With data becoming more and more complicated, the task of managing your data can seem like a minefield. Managing data is not an easy job and with many traps designed to trip you up, the consequences of poor data management can be very large.
When the data is wrong, the information is wrong and bad decisions are made. There is an overall lack of trust, and decisions are made on instinct rather than fact. This can lead to large efficiency losses, reduction in profits, and dangerously large fines due to potential data breaches.
We’ve come a long way in over 3,000 years since Moses was reported to have received the 10 commandments. However, following in similar fashion, in order to simplify the data management landscape, Martin Doyle, CEO and Founder of DQ Global, on behalf of Workbooks gives 10 data commandments to follow in order to improve data management within organisations.
Ten common sense commandments:
- Discard conventional fixed ideas. You don’t have to be sick to get better.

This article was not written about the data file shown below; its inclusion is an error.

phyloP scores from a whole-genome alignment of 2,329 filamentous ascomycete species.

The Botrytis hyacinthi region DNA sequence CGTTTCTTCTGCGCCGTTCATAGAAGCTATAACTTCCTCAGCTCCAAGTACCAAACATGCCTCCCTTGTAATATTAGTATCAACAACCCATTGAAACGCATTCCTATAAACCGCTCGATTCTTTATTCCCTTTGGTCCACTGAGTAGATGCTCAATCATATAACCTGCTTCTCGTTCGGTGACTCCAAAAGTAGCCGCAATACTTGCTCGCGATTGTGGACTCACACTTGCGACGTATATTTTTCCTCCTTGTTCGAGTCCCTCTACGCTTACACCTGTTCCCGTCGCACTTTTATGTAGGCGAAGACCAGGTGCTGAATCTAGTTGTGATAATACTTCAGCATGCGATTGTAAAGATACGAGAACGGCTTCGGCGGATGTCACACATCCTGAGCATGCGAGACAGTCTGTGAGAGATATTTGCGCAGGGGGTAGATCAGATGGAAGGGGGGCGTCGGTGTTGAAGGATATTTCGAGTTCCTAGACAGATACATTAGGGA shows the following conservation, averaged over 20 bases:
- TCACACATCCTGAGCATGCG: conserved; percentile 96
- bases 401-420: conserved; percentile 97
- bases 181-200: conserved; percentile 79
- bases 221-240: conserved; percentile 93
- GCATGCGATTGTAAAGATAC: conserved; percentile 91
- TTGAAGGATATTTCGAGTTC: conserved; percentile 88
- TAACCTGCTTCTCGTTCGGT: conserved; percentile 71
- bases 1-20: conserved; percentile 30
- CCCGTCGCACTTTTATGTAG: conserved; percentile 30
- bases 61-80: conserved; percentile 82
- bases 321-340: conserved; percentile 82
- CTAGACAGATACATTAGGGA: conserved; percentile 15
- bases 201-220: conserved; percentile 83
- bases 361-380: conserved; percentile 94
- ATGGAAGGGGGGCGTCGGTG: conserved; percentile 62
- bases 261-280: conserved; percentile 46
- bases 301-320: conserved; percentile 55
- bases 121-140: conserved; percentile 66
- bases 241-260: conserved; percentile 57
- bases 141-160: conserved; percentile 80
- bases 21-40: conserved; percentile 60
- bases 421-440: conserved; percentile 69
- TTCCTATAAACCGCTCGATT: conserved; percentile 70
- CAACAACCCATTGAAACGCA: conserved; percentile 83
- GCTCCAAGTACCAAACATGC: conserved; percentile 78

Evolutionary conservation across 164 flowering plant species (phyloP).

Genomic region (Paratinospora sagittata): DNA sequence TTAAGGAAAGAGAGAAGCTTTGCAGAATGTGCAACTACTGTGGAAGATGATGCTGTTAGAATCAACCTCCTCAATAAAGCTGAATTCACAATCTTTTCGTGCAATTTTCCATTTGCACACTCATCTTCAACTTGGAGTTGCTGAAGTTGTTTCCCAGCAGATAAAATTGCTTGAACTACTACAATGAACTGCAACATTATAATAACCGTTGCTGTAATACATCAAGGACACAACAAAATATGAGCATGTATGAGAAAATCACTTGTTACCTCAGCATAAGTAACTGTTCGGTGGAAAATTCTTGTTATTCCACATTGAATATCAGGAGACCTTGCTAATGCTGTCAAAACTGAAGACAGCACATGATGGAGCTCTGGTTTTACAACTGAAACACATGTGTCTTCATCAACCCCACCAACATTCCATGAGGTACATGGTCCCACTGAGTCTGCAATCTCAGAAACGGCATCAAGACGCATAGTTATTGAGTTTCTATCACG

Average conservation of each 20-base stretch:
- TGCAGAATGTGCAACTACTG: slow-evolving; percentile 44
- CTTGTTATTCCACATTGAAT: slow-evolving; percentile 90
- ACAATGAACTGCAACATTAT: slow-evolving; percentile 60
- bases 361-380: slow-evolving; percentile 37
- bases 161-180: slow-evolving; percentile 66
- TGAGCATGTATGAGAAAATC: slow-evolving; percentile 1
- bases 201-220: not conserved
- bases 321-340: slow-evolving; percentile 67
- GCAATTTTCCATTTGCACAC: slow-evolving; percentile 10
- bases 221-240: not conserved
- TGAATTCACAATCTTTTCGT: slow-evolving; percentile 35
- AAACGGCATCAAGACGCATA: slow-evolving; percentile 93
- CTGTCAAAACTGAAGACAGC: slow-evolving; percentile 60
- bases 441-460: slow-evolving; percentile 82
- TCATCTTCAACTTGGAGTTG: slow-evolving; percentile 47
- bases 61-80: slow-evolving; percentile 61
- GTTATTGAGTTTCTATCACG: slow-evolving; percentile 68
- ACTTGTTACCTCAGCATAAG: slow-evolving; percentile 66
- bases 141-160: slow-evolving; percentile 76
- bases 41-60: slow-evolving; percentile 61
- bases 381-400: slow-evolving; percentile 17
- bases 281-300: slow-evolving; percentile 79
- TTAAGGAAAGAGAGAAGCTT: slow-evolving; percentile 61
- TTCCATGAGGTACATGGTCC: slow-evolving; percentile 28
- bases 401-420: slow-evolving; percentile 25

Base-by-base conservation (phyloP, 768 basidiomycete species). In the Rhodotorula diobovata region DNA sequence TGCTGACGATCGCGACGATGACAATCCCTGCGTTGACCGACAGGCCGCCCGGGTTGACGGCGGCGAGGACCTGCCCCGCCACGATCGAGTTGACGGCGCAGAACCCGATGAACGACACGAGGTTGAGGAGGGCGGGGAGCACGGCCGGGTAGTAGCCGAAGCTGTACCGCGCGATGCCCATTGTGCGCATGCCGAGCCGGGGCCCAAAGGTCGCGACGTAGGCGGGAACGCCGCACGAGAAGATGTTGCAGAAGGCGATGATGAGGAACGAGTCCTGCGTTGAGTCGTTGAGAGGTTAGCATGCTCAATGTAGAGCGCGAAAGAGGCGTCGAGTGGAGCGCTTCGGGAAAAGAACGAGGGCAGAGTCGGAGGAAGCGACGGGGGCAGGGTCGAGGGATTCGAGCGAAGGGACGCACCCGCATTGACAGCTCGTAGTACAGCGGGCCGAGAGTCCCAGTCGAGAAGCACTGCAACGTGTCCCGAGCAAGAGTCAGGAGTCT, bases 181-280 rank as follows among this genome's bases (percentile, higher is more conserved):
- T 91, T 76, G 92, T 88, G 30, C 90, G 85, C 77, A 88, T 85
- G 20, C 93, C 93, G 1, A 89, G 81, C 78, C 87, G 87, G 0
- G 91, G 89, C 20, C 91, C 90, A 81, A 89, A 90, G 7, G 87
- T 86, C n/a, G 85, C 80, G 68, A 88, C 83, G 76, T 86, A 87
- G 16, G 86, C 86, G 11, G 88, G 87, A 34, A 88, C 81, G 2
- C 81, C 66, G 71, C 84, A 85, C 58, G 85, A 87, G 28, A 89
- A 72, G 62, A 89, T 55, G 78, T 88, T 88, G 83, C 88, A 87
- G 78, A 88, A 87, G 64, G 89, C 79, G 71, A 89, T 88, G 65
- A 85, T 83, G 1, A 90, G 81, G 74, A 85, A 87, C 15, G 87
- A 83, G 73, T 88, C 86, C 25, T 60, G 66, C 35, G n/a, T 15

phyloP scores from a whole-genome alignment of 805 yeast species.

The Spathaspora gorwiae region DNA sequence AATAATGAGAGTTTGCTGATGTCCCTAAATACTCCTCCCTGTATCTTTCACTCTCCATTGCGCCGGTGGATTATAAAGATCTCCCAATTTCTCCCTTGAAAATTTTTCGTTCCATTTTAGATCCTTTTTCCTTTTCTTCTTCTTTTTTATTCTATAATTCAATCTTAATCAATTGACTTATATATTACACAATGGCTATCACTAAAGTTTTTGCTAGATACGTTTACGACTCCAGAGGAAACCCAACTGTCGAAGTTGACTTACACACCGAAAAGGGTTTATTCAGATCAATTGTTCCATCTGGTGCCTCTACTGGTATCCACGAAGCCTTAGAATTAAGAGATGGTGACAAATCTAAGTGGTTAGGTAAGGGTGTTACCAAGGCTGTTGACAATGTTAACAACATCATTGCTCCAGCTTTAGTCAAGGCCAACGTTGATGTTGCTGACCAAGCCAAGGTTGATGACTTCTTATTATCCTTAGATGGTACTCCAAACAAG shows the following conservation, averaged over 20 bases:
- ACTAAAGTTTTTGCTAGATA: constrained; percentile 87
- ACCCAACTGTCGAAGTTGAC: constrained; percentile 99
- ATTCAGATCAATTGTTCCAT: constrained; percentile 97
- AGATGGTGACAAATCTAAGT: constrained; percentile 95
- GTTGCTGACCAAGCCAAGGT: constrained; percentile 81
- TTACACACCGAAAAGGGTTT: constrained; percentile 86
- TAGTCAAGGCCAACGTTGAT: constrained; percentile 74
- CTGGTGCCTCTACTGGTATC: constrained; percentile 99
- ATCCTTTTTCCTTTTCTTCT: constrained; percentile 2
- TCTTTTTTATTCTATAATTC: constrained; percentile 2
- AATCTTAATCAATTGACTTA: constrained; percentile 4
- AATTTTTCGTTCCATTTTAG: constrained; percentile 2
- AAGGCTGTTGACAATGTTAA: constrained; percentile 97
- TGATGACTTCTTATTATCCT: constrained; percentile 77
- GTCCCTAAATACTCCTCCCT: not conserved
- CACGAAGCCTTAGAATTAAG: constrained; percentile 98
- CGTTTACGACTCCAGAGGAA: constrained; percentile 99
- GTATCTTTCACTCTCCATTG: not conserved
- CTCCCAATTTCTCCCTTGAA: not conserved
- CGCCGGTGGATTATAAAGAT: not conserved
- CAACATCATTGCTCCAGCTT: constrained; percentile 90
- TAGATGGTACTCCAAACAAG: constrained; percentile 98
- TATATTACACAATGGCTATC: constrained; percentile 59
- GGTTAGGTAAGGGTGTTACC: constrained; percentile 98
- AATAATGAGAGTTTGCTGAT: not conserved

- Think of how to do it better; not why it cannot be done.
- Start by questioning the current practices, methods, and resources used. Do not make or accept excuses for poor data quality.
- Others will follow you if you continually seek improvement. Data quality is about fitness for use. Leave the search for “perfection” to others.
- Do it right away even if it will only achieve 50 per cent of target. Ten improvements of one per cent will often be better than one change of 10 per cent.
- If you make a mistake, correct it straight away.
- Throw wisdom at a problem, not money.
- Seek the wisdom inherent in your people rather than the knowledge of one.
- Ask “WHY?” five times and seek root causes.
- Don’t ask workers to leave their brains at the workplace entrance.
With these principles applied, the quest for high data and information quality becomes a shared commitment, everyone becomes involved. With this approach, from the point data is first recorded to the point it is reported upon, data will be nurtured, everyone will understand the downstream impacts and avoid the unnecessary waste accrued through the use of defective data.
By following these 10 data commandments, your data will be elevated from the downtrodden to the divine through measurable and actionable steps.